I have exactly zero doubt that, had I been pursuing a diagnosis in an alternative reality where the changes being discussed had been implemented, I wouldn’t have been referred for diagnosis. And just imagining that there may be a parallel world version of me out there, somewhere, living that hell, makes me want to curl in a corner and howl with grief. The thought of future autistic generations going through that makes me want to dig a bunker and gather them to me, hissing at anyone who approaches in an effort to protect them from the world.
I was able to access a diagnosis – no matter how late that diagnosis was. My diagnosis changed my life. And I am determined that the kids who come after me will not be denied that opportunity.
It’s important to recognise that even for people whose autism presents as ‘high functioning’, ‘not as severe’, or without any comorbidity, diagnosis can be life-changing and life-bettering; they deserve to be able to access the support and the help that is available for them, even if those support needs are not as high as others’ on the spectrum. The idea of basing referral for diagnosis on the severity of ‘symptoms’ (how I dislike this word when talking about autism) is ludicrous and dangerous.
I am loathe to bring in the age-old comparisons between physical conditions and neurological conditions; these comparisons often rely on the idea that people with physical conditions are treated with more respect or care because their conditions are more visible, and I know from experience that this is as far from the truth as you can get. However, in this case, I feel like I must in order to highlight the absurdity of such the idea that is being floated:
If it were decided that there was an abundance of cancer diagnoses – a higher rate of diagnosis and referral than a service can deal with – would this be solved by declaring that only those with the severest symptoms would be sent for diagnosis?
Even those with ‘less severe’ symptoms will still have cancer. Not referring them for diagnosis will not make the cancer go away. It is just likely to exacerbate the problem in the future.
Autism is not cancer. Cancer is a disease. Autism is not a disease. But the metaphor stands firm. Even if they are not referred for diagnosis, they will still be autistic and will still be in need of the available support. What is instead being created is a time bomb, whereby a generation of young autistic people are denied support, denied self-understanding and denied the chance to live their very best life. That is unacceptable to me. It should be unacceptable to everyone.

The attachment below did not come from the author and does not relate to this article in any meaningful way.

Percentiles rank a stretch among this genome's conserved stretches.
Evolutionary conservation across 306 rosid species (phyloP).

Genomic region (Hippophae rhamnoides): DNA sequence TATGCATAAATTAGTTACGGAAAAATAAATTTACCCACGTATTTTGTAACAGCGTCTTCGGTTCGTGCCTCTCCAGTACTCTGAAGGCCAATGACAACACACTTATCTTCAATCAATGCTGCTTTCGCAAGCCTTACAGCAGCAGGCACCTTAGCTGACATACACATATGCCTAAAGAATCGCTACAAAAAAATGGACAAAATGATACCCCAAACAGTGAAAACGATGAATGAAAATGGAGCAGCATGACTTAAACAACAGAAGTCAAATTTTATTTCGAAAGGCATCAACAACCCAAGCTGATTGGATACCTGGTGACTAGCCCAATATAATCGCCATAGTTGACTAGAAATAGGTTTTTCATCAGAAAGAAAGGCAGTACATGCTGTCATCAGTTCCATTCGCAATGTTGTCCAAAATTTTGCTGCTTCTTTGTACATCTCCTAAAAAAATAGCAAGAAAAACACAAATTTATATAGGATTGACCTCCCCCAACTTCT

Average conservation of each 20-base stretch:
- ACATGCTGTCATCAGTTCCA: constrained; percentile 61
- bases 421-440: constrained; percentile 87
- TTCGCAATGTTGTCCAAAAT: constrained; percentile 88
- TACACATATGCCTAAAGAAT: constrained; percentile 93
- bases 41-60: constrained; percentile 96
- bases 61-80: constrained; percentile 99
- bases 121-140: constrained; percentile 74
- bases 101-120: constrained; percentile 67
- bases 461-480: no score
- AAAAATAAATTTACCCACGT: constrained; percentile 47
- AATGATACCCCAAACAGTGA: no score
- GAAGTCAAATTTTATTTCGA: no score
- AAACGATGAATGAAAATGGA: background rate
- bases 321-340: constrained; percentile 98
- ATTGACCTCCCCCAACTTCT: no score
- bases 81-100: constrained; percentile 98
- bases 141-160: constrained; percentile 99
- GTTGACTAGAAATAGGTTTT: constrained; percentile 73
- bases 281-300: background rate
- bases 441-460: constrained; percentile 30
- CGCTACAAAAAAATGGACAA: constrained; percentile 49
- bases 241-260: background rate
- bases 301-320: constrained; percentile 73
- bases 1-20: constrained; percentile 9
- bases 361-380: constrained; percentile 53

Thankfully, these proposals are in discussion rather than set in stone, and they have come in for strong criticism. The National Autistic Society, in particular, has stated that they are ‘deeply concerned’ and will be ‘writing to the commissioners to relay [their] concerns directly and to offer to help them make sure that this vital service is available’. The following quote from their statement effectively sums up many of my feelings, experiences and fears on the issue:
“An autism diagnosis can be life changing. It can explain years of feeling different and help unlock crucial advice and support. A failure to get that support at the right time can have significant consequences – to school, home life and later on in employment. And the longer someone lives without the right support, the higher – and more expensive – their needs can become.”
(for full statement, click here)
They also have touched upon the economic side of things, which had not crossed my mind (my connection to this being rooted in my own emotional experiences) – it may save money and resources in the short term to limit the number of autism diagnoses, but, in the long term, autistic children will continue to be autistic children, who will then grow into autistic adults, and, if they cannot access timely support and advice their needs will only become greater. This is not only unacceptable on a moral level, but negates the ‘savings’ that would be made by denying them diagnosis as a child.
In case I have not been clear enough: I DO NOT LIKE THIS PROPOSAL.
Because when I say diagnosis saves lives, I am not just talking about life or death. I’m talking about the fact that all autistic people deserve to live – not just to survive, but to live.
Autistic people – children, young people, adults – should not have their inalienable right to diagnosis and support denied because their autism does not present itself in a way that fits into the correct boxes. Autism is a wonderful, frustrating, amazing, beautiful, challenging, awesome spectrum, and we should be moving forward to embrace more people as our understanding of the spectrum broadens. We should not be tightening our circles, piling up our fences, and putting up ‘keep out’ signs to anyone who doesn’t automatically ‘fit’.
This is a terrifying and devastating step backwards. And they will have to go over my cold, yet still absolutely furious dead body in order to take it.